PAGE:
Donald Trump pumps his fist during a campaign rally yesterday in Panama City, Fla. (Evan Vucci/AP)

With Breanne Deppisch

THE BIG IDEA: Now that it has become crystal clear Donald Trump will not quit — that he has “unshackled” himself and plans to “limp” across the finish line — some Republicans who called on him to drop out over the weekend are reversing themselves.

The senior senator from Nebraska tweeted this on Saturday:

But yesterday during a radio interview, she announced that she will vote for Trump after all. "He decided he would not step aside. I respect his decision," Deb Fischer told the Lincoln radio affiliate KLIN. "I support the Republican ticket, and it's a Trump-Pence ticket.... To me, it’s not a tough choice.”

Darryl Glenn, the Republican nominee against Sen. Michael Bennet in Colorado, said Saturday that Trump must step aside. “America cannot have a man who speaks this way about women be the face of our country to the Free World,” he said in a statement.

But facing backlash from Trump supporters, Glenn — who already has no realistic path to victory — backtracked. He says watching the debate Sunday night changed his mind. “Donald Trump did what he absolutely had to do,” Glenn said on Fox News. “I think he reset this campaign.”

-- It has truly been a surreal cycle to watch. Many Republican elected officials are personally outraged and ashamed by something their party’s nominee says or does. So they distance themselves. But as soon as they face a whiff of blowback from some in the party, they cave and fall back in line. Then they offer up excuses and rationalizations, twisting themselves into pretzels to justify voting for a guy who some will tell you privately is a danger to the Republic. It’s happened over and over again now, and it validates what Trump himself said during the primaries: Many politicians are indeed craven and interested mainly in maintaining power for themselves, principles be damned.

-- And NBC-Wall Street Journal polling suggests that some rank-and-file Republicans who defected after the emergence of the 2005 video are coming back into the fold, too. “Some 83% of Republicans said in post-debate polling that they would vote for Mr. Trump in a head-to-head matchup against Mrs. Clinton, up from 60% in weekend surveys,” Monica Langley writes in the Journal.

-- So what would it take for these Republicans to actually dump Trump? Dogged by accusations of corruption as he ran for governor of Louisiana in 1983, Edwin Edwards told reporters: "The only way I can lose this election is if I’m caught in bed with either a dead girl or a live boy." The Democrat won.

Earlier this year, Trump boasted in Iowa: "I could stand in the middle of Fifth Avenue and shoot somebody and I wouldn't lose voters.”

We were reminded of both these quotes during Blake Farenthold’s appearance on MSNBC last night. Asked by host Chris Hayes whether he would still support Trump even if the Republican nominee said on tape that he liked raping women, the congressman from Texas suggested he might — eventually adding he'd “consider it.”

“Again — it depends — you don't know the entire context of all of this,” he said. “That would be bad, and I would have to consider — I'd consider it. But again, we're talking about what Donald Trump said 10 years ago as opposed to what Hillary Clinton has done in the past two or three years.” (Aaron Blake has more.)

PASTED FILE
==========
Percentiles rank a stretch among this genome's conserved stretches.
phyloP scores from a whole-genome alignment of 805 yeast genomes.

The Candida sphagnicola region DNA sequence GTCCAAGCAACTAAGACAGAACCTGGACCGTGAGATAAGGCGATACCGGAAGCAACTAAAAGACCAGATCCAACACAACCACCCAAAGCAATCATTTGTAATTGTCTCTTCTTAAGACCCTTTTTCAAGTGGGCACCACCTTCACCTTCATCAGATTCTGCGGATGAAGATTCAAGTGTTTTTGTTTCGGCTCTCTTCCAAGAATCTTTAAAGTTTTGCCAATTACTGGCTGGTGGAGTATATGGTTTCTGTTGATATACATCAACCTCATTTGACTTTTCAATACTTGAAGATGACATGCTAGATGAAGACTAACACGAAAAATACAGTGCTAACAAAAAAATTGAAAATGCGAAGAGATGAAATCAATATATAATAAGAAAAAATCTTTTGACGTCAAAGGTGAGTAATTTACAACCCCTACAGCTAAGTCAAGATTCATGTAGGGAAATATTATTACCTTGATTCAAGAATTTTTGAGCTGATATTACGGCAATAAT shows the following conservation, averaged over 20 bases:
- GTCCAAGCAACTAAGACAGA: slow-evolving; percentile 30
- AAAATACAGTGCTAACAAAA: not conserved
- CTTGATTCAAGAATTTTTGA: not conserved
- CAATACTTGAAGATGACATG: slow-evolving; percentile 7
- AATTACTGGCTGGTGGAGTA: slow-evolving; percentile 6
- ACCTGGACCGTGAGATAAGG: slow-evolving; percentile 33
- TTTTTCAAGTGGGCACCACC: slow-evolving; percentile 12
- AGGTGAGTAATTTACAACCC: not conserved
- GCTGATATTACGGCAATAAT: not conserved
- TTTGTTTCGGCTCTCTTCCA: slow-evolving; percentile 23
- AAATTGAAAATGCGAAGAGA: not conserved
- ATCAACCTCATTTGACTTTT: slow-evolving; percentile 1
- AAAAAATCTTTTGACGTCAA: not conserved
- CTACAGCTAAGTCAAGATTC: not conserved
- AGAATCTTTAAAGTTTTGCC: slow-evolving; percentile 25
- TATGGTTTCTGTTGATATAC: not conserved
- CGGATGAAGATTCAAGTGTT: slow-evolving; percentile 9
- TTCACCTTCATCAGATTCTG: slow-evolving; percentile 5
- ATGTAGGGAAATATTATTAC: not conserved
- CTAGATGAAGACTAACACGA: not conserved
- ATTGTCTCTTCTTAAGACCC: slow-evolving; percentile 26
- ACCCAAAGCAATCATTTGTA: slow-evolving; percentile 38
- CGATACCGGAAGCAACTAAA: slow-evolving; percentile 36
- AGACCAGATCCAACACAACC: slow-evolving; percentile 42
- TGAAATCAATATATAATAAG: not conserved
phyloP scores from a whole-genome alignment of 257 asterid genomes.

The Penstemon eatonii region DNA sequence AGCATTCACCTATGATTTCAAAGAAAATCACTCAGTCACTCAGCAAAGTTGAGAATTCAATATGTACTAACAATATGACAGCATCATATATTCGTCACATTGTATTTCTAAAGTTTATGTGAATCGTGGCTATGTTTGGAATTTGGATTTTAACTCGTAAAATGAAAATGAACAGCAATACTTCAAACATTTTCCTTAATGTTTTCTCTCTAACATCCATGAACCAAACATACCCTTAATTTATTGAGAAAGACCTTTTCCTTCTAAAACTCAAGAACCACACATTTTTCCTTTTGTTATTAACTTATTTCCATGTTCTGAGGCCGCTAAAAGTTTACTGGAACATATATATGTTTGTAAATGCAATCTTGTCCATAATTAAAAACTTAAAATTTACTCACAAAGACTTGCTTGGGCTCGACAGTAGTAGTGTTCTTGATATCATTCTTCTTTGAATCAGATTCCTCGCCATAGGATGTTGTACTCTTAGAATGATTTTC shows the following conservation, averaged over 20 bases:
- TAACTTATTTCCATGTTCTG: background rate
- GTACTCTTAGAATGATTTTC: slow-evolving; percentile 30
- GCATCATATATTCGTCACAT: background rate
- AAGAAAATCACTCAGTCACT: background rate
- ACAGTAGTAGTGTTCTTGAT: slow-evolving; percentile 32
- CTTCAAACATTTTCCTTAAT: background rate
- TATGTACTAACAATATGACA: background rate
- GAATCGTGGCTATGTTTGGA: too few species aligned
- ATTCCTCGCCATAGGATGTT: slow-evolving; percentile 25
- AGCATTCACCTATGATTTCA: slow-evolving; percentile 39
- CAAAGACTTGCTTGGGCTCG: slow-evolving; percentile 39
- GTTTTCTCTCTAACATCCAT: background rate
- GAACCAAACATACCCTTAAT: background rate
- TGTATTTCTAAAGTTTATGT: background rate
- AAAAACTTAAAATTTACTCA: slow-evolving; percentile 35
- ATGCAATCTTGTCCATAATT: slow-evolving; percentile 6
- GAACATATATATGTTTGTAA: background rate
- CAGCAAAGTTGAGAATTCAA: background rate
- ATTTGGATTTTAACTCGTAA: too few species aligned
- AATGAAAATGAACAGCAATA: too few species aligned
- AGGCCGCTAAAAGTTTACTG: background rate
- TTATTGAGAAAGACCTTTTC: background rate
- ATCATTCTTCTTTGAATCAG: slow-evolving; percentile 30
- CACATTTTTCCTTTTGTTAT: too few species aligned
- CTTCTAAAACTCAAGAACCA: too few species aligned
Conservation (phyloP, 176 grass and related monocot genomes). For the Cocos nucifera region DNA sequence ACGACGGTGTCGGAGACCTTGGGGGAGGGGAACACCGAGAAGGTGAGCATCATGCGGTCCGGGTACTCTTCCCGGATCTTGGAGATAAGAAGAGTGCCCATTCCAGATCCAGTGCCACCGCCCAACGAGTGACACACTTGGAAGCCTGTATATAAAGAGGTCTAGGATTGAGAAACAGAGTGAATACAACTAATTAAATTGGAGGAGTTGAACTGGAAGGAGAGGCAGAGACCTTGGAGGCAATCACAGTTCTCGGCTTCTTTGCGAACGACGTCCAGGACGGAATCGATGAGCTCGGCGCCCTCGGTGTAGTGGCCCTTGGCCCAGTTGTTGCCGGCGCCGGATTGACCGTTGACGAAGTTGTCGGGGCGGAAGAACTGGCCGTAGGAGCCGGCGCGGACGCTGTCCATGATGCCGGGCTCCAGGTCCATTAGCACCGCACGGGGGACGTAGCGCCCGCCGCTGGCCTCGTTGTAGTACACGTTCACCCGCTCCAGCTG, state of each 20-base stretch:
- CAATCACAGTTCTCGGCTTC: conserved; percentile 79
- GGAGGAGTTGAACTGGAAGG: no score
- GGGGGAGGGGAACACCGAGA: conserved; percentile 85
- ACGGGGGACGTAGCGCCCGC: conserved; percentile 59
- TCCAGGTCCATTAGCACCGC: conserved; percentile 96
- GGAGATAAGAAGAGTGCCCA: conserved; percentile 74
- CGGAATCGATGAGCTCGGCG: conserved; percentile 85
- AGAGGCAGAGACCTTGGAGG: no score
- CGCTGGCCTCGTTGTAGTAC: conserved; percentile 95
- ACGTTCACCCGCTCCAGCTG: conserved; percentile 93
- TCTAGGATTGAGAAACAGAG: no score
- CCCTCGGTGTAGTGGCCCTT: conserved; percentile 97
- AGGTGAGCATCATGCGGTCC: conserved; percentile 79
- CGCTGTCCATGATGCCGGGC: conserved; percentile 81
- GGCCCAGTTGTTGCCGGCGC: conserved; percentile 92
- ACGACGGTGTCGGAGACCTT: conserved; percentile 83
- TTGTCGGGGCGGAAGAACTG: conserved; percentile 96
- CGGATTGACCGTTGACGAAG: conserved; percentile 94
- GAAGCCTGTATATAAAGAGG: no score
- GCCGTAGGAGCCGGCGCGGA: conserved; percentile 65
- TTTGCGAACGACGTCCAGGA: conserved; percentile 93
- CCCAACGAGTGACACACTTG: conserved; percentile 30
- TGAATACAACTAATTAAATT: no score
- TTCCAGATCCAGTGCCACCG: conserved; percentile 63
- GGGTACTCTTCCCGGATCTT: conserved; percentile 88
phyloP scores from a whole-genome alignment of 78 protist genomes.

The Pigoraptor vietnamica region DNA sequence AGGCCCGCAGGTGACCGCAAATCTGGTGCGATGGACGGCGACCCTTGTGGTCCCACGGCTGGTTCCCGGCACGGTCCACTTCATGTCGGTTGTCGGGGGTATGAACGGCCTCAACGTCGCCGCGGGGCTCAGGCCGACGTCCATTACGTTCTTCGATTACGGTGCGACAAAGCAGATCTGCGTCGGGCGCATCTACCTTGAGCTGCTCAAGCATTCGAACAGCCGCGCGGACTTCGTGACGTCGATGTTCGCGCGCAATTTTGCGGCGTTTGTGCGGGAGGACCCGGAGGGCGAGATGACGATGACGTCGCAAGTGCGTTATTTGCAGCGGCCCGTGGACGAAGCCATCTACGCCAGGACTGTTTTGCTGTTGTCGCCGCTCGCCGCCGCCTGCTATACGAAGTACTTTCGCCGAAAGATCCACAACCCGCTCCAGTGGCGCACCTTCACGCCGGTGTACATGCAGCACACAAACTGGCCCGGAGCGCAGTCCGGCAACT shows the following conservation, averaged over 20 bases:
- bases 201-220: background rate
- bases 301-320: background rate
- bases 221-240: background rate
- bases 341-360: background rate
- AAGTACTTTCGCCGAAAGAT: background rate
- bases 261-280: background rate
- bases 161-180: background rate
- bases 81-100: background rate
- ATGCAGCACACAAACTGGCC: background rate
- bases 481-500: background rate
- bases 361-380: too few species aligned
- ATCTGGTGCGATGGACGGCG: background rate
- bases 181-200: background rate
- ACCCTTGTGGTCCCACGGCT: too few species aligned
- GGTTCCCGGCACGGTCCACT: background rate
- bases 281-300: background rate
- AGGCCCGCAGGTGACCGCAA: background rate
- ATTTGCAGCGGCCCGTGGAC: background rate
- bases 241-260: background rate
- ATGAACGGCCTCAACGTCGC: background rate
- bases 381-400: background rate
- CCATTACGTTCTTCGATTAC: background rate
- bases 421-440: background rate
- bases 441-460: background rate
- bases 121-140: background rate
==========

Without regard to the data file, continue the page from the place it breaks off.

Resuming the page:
The congressman apologized in a trio of late-night tweets:

-- Farenthold’s stumble raises the question of how high Trump’s floor of support might be. It is doubtlessly higher than conventional wisdom in the mainstream media would suggest.

A comprehensive USA Today survey finds that 26 percent of Republican governors, senators and House members are now refusing to endorse Trump. In real numbers, that is 88 out of 331. Put another way, three-quarters of elected GOP leaders are supporting The Donald.

In New Hampshire, for example, Sen. Kelly Ayotte is the only statewide Republican to withdraw her support for Trump. The Concord Monitor notes that the Republican gubernatorial nominee and both GOP congressional candidates condemned Trump’s comments but continue to support him.

Maine Gov. Paul LePage. (Robert F. Bukaty/AP)

-- In next door Maine, Gov. Paul LePage (R) actually said yesterday that “authoritarian power” may be needed in the United States. “Sometimes, I wonder that our Constitution is not only broken, but we need … [Trump] to show some authoritarian power in our country and bring back the rule of law,” his longtime supporter said during a radio interview. “We’ve had eight years of a president, he’s an autocrat, he just does it on his own, he ignores Congress and every single day, we’re slipping into anarchy.” (Portland Press-Herald)

-- Other Republicans who clearly do not like Trump personally are nonetheless continuing to support him for political reasons:

People close to Ted Cruz said after the convention in Cleveland that the Texas senator would not endorse Trump because he saw his former rival as an authoritarian in the mold of Benito Mussolini. Now Cruz is sticking with someone who he sees as a strongman — and who has also suggested that his father was somehow involved in the assassination of John F. Kennedy and who has criticized his wife’s physical appearance.

Marco Rubio, after staying under the radar for a few days, announced yesterday that he is standing by Trump despite the video (and his insistence earlier this year that the reality TV star cannot be trusted with nuclear weapons). “I wish we had better choices for President,” the Florida senator (whom Trump not-so-affectionately dubbed “Little Marco”) said in a statement. “But I do not want Hillary Clinton to be our next President. And therefore my position has not changed.”  (Miami Herald)

-- History will not be kind to these Trump collaborators in the GOP establishment, conservative thought leader Ross Douthat argues in an important column for today’s New York Times: “In bending the knee to Trump last spring, they thought that they were buying party unity and a continued share of power, and paying for it with just a little of their decency, a mite of their patriotism, a soupçon of their honor. They may find out soon enough that all this bargain bought them was an even harsher reckoning, and that all they will inherit is the wind. … History in its day to day is not a morality play. But sometimes there is a clear chastisement, a moment when the judgments of providence seem stark. And so it may be for the men who led the Republican Party into its Trumpian inferno.”